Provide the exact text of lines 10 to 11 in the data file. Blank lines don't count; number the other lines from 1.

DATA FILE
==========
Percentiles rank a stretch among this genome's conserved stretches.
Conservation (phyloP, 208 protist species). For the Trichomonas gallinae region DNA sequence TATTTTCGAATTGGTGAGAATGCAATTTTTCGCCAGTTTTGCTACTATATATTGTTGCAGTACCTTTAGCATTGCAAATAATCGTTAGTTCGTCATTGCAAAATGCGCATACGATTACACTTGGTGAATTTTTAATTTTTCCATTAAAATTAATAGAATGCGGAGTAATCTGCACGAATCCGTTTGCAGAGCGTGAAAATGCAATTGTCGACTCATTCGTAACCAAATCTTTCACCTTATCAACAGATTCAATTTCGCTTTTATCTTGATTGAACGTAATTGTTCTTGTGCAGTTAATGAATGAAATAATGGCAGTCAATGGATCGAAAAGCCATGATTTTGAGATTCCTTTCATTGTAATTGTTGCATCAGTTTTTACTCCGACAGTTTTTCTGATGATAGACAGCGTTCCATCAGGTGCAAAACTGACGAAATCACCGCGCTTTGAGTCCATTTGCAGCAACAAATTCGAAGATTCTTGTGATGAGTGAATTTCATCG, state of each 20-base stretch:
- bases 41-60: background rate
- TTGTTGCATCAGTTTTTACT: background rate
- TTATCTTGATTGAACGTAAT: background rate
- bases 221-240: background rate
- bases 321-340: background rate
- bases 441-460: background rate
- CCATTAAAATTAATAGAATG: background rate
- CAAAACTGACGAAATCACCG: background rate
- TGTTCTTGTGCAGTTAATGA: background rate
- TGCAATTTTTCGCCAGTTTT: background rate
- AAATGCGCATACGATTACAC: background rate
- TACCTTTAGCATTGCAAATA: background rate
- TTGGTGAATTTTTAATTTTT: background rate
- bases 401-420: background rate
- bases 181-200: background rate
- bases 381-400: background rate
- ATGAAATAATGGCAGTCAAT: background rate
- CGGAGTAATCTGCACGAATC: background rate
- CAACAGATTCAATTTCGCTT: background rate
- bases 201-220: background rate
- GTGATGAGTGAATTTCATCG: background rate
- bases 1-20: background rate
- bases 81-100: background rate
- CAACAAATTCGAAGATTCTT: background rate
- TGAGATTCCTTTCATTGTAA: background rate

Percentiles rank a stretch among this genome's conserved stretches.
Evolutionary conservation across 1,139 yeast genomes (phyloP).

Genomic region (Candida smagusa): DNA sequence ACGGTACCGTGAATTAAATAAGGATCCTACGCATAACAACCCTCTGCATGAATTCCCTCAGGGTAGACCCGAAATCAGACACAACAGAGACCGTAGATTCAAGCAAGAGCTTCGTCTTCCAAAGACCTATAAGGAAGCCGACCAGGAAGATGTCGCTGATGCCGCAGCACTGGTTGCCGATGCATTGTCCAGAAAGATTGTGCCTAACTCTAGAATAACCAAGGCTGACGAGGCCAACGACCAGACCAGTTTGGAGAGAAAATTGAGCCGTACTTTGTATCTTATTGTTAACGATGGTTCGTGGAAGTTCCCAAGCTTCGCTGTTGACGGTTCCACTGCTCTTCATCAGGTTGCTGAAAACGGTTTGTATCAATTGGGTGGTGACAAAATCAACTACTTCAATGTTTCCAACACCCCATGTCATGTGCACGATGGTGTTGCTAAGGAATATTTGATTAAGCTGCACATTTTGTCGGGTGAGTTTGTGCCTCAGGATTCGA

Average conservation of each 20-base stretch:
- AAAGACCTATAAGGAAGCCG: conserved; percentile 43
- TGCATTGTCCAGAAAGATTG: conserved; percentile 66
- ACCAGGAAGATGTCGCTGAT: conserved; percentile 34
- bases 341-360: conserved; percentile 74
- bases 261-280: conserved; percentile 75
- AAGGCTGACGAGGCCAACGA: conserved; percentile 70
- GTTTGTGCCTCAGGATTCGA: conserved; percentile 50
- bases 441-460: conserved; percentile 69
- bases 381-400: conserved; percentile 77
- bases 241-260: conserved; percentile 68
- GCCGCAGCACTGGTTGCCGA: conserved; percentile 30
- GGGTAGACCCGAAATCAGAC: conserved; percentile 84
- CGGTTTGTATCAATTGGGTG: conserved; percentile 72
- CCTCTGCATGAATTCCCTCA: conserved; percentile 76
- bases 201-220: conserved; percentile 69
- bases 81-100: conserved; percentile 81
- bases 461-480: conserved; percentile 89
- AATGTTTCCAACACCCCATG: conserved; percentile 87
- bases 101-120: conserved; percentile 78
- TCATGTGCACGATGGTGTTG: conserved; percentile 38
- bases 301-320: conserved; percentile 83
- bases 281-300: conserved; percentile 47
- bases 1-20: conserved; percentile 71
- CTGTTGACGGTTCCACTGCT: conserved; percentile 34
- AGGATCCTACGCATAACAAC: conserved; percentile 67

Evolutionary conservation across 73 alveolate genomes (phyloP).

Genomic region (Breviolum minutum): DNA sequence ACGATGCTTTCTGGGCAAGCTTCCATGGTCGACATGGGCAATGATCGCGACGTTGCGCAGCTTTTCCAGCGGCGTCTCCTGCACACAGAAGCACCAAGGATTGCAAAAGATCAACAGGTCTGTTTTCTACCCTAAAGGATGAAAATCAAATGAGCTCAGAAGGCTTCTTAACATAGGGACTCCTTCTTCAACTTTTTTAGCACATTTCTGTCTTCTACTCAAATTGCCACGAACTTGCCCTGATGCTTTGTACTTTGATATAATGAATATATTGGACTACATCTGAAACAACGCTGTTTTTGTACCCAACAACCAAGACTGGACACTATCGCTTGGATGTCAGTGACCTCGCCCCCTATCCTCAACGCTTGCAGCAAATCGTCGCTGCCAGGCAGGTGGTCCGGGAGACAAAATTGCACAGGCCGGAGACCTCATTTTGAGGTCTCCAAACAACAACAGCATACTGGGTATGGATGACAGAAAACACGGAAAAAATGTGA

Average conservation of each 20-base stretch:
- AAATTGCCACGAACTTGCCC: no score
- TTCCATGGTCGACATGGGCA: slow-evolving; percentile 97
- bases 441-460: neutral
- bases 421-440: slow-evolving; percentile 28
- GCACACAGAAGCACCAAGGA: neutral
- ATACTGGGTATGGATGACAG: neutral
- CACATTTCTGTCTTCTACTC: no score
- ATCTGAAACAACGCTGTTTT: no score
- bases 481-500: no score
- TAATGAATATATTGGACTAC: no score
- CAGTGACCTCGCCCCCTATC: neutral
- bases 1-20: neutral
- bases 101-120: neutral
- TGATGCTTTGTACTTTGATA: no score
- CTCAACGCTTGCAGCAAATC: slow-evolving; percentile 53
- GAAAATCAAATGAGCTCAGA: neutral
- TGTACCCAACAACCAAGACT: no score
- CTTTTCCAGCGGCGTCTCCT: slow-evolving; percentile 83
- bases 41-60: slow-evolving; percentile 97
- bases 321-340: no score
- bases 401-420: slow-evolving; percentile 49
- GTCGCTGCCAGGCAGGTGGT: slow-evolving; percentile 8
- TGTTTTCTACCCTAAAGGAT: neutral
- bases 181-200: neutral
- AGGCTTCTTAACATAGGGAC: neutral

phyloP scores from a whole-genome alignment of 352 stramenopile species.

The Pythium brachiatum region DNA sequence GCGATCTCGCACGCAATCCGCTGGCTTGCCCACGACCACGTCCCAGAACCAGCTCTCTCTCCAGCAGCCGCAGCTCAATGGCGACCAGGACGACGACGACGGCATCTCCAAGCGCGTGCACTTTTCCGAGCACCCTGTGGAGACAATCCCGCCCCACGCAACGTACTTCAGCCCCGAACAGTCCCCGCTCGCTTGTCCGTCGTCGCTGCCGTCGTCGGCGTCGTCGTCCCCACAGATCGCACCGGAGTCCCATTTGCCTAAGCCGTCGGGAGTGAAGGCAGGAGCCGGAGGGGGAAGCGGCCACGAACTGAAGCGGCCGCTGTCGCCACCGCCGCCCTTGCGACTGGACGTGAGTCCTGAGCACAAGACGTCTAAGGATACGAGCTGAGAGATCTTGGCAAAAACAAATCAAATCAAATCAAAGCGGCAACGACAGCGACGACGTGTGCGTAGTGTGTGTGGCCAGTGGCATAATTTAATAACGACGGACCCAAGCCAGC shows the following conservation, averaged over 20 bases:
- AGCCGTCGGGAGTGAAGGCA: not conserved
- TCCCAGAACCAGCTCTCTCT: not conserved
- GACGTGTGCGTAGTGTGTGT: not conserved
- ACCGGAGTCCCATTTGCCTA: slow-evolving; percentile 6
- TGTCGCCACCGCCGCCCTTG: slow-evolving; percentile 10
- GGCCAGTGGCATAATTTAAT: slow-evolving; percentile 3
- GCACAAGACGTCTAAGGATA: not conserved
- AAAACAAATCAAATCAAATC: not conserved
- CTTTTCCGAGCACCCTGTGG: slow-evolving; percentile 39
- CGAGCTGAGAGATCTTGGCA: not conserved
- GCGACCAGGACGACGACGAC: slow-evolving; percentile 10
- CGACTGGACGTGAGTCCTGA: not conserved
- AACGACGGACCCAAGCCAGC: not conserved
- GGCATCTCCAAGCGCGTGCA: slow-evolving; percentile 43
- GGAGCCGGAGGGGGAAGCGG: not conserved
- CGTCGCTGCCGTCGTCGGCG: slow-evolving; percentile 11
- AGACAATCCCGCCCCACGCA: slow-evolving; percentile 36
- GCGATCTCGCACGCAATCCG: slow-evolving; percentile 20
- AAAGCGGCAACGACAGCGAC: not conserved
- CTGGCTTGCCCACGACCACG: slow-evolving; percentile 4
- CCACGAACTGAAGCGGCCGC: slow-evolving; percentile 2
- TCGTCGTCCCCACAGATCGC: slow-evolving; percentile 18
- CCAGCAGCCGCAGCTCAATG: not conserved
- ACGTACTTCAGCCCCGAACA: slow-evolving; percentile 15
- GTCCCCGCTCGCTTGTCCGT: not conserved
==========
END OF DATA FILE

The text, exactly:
- CAAAACTGACGAAATCACCG: background rate
- TGTTCTTGTGCAGTTAATGA: background rate